For a woman who proclaimed ‘time goes by so slowly’ in her 2005-disco inspired hit, ‘Hung Up,’ we’ve found nothing could be further from the truth as today brings with it the 30th anniversary of Madonna‘s smash, ‘Like a Prayer.’
Released March 3, 1989, join us inside as we pay homage to the Queen of Pop’s turning point hit:Array
From the early days of her career, the terms “Madonna” and “controversy” were borderline synonymous. If she wasn’t nabbing headlines for humping the inaugural MTV VMA’s stage in a wedding gown or “promoting” teen pregnancy, she was pissing off the Catholic church for continually blurring the lines of religion and sexuality thanks to the imagery featured in her music videos. Credited as the leading female moving the needle forward with the then-burgeoning medium, Madge quickly discovered that ‘music made the people come together’: even if that unison was a combined effort in opposition of her.
The lesson was one she learned in earnest when she teamed with Pepsi for the kick off of the ‘Like a Prayer’ era.
Easily the music industry’s most in-demand diva thanks to the success of her preceding efforts – 1986’s ‘True Blue’ album and the subsequent ‘Who’s That Girl’ world tour and movie soundtrack – the soft drink giants signed her to a $5M deal and were set to sponsor her next world tour. The premiere of the commercial seen above served as a global lift off to the singer’s next offering, housing snippets of the tune ‘Like a Prayer’ in the background.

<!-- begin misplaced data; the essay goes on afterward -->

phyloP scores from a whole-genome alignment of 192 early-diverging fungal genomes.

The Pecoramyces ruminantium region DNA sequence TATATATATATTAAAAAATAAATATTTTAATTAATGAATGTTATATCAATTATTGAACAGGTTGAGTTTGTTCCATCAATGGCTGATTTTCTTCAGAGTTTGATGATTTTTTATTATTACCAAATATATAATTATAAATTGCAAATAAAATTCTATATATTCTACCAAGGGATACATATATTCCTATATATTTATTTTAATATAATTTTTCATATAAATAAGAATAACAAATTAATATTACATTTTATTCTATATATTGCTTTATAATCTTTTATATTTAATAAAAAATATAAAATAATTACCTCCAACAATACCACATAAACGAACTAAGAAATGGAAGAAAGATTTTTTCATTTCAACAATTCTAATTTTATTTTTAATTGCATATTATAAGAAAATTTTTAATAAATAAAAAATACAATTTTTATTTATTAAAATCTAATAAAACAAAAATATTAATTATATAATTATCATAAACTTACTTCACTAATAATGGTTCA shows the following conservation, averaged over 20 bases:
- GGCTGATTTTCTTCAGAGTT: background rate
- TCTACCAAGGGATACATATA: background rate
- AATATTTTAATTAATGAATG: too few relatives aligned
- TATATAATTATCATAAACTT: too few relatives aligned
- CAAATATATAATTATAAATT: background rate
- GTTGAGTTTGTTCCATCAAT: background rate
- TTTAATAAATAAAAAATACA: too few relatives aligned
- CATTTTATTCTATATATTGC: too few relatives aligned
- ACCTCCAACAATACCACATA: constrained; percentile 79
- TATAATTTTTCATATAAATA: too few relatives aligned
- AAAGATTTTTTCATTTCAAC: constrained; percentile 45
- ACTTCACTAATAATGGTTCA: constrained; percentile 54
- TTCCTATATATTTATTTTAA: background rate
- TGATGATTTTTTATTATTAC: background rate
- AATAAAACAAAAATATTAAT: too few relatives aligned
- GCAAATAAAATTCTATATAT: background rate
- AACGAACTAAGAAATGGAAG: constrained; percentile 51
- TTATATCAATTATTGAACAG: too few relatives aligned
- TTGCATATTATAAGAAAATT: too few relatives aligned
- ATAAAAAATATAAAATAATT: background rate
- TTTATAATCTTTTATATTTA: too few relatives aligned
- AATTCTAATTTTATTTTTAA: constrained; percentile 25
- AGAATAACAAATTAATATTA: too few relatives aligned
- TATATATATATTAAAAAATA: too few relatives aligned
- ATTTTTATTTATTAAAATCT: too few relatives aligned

Much to the horror of the cola makers, however, Madonna premiered the song’s official music video the day after the commercial’s unveiling.
Her most controversial visual to that date (which was no easy accomplishment for a woman who’d already pushed so many buttons), the clip dropped jaws for its intertwining of sexual and religious imagery to heights even the then-30 year old hadn’t lifted them to. From dancing in front of burning crosses to romancing a Black Jesus, piercing her hand in stigmata fashion, and so much more, the public outcry – led by the Vatican – called for a boycott of Pepsi products and its affiliates. The soft drink makers were quick and eager to dissociate themselves from the melee, a feat that actually worked to M’s benefit many-fold: 1) she kept the $5 million advance and 2) the commercial and hoopla around the video only helped increase public interest in the song. The result? The singer walked away with her 7th #1 single, another platinum single, and launched an era (of the same name) many fans deem her magnum opus – especially of her releases that preceded 1998’s ‘Ray of Light.’
Finally, while the song may not have gotten much love from the Recording Academy at the next year’s Grammy Awards, critics have long hailed the controversial work as one of Madonna’s best for its sonic interpolation of Rock, Pop, and Gospel and its BDSM-inspired lyrics in disguise.
Even M herself joined in the salute earlier today: